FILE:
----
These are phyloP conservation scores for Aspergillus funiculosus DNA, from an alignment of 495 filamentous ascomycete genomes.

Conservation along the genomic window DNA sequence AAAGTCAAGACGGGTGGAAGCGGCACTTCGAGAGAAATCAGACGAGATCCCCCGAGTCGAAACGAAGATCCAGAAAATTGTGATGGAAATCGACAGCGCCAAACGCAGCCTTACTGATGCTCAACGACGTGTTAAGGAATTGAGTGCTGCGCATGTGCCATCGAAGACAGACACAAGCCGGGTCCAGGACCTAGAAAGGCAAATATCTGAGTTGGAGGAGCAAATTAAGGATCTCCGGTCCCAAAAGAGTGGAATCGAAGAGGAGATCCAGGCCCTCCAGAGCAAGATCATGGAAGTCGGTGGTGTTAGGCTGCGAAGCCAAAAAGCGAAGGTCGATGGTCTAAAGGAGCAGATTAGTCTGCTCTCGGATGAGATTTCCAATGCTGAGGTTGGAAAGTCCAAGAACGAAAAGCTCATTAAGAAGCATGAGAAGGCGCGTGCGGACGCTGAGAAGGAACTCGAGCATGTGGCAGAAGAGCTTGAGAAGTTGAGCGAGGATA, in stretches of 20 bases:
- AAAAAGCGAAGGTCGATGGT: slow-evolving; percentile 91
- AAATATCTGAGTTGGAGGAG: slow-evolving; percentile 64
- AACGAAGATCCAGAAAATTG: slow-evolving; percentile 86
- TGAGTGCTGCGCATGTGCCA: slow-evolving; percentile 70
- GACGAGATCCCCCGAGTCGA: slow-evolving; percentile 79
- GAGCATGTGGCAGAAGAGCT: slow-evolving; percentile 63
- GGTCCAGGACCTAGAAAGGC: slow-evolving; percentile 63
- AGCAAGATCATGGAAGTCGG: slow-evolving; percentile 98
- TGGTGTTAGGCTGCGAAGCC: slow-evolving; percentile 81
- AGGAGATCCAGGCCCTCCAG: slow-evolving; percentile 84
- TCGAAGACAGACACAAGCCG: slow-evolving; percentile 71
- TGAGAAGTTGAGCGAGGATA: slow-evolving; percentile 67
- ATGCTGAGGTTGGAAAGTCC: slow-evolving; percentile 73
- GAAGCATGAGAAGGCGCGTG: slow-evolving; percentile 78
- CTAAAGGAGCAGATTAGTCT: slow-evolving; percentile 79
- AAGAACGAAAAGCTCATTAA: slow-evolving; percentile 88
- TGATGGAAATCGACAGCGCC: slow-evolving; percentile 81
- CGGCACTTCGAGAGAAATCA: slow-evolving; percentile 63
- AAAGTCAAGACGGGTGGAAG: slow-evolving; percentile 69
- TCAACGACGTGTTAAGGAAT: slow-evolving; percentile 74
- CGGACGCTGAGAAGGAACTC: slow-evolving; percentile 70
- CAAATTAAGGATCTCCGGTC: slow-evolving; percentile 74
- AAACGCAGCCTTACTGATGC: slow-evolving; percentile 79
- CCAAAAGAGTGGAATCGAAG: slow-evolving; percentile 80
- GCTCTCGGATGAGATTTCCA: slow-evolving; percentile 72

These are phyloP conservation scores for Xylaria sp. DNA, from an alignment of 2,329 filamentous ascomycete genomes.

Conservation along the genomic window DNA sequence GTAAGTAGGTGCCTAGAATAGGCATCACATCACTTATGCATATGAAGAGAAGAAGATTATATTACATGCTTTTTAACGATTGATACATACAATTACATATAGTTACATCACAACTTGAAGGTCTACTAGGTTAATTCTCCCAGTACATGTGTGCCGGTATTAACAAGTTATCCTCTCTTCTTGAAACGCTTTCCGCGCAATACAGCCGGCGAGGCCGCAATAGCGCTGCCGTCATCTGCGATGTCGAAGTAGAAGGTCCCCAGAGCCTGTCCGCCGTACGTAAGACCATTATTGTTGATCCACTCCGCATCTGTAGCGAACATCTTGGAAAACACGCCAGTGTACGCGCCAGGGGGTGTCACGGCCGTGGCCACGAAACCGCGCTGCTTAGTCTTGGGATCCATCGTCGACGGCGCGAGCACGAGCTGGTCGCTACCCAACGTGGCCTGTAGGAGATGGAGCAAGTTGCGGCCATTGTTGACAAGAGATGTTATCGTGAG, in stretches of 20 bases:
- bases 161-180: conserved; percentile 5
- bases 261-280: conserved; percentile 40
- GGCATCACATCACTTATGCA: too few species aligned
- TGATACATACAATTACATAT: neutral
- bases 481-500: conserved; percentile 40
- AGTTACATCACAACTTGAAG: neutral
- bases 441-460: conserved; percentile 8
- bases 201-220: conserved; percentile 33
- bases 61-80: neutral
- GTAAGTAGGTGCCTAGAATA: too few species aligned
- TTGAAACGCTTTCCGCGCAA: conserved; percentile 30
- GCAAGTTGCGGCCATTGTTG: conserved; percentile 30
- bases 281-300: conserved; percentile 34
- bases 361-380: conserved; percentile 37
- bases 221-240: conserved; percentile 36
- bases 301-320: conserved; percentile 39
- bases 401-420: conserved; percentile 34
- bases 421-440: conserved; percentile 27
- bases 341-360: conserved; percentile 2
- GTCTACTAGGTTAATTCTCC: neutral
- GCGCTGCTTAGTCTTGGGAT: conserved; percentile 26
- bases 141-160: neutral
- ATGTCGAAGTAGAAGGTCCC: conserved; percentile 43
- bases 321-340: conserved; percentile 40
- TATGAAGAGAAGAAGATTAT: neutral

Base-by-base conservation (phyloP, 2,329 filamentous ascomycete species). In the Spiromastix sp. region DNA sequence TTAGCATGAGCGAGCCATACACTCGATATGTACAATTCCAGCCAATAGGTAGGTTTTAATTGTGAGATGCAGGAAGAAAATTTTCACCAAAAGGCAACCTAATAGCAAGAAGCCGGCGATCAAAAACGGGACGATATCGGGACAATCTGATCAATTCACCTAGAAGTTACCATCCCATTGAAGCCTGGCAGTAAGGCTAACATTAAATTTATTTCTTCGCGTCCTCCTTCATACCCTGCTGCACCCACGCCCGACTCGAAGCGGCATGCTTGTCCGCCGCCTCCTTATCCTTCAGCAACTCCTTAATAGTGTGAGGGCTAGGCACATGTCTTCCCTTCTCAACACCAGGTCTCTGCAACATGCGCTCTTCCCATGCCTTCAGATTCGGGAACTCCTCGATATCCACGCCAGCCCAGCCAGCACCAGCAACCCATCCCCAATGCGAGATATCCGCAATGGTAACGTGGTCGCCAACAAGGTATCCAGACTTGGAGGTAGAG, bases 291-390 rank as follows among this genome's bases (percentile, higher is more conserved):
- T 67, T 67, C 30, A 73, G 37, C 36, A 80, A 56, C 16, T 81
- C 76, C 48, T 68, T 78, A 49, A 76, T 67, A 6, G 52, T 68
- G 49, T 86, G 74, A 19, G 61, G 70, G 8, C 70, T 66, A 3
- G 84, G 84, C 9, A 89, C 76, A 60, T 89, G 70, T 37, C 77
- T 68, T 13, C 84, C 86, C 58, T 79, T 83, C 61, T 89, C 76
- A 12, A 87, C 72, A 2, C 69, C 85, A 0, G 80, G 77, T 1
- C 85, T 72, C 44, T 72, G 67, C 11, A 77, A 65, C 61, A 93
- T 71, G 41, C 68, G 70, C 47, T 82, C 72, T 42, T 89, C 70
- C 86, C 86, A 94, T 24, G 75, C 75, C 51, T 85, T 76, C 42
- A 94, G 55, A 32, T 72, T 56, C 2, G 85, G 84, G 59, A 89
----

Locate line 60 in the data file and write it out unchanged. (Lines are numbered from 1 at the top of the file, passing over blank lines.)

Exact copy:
- T 68, T 13, C 84, C 86, C 58, T 79, T 83, C 61, T 89, C 76